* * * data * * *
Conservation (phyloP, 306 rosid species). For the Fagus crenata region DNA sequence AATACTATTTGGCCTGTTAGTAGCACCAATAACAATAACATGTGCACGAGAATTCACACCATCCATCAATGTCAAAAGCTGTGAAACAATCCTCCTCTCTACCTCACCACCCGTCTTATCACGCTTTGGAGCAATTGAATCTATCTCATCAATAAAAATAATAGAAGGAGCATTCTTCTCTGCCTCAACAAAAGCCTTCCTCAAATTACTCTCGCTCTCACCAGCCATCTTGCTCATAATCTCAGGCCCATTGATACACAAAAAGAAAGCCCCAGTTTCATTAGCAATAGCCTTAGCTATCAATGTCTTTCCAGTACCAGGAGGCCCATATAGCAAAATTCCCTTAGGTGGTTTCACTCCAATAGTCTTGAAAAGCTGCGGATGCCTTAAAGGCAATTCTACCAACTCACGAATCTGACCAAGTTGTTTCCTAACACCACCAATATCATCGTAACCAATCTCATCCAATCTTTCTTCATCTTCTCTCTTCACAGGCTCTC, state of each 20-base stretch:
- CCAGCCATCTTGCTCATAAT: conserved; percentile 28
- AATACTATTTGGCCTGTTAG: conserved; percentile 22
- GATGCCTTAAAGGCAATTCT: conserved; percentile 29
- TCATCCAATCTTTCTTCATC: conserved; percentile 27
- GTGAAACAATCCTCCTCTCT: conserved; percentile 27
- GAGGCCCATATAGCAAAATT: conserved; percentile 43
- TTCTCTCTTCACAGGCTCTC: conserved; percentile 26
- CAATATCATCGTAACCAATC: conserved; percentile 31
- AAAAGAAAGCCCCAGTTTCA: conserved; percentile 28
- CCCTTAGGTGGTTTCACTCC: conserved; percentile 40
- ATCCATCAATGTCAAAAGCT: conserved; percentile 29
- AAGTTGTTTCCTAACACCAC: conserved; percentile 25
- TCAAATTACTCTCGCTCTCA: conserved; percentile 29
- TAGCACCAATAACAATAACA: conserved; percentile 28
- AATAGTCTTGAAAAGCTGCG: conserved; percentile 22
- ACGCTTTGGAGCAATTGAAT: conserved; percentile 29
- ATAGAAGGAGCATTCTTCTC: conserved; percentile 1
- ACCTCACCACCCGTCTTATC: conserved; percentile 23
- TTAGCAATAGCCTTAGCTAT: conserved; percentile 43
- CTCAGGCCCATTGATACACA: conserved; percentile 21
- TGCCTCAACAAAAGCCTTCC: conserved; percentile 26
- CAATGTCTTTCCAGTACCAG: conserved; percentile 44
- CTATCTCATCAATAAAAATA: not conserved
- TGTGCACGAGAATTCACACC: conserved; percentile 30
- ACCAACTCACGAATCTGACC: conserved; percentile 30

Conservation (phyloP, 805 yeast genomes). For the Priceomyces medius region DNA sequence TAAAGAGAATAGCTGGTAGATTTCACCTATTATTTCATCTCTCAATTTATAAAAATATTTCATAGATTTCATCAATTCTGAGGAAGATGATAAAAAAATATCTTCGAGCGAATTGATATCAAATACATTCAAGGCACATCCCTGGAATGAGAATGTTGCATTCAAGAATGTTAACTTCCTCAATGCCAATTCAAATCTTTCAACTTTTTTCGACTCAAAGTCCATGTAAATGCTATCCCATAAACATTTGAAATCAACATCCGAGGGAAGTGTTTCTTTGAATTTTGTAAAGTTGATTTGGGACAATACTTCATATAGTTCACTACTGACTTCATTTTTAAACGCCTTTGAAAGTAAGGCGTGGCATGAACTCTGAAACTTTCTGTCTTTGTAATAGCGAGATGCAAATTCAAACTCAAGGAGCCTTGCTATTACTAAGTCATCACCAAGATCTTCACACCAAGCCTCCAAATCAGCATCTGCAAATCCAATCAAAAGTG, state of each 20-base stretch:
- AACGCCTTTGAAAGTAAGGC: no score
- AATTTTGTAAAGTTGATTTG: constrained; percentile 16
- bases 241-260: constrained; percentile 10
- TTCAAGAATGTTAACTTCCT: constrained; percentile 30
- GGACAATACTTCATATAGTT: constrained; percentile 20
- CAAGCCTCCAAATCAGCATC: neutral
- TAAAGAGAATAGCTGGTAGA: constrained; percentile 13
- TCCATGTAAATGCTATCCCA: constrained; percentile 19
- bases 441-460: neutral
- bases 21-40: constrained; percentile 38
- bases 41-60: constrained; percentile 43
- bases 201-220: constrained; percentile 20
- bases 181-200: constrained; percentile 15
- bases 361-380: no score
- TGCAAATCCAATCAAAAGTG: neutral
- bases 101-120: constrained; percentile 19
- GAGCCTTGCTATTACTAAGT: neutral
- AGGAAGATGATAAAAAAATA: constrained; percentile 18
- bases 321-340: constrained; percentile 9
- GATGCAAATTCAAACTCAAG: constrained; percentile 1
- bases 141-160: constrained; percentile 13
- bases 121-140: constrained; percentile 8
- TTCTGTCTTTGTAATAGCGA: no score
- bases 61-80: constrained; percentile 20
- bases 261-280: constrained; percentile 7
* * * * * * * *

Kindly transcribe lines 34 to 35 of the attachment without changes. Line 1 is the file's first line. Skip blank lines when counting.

- TAAAGAGAATAGCTGGTAGA: constrained; percentile 13
- TCCATGTAAATGCTATCCCA: constrained; percentile 19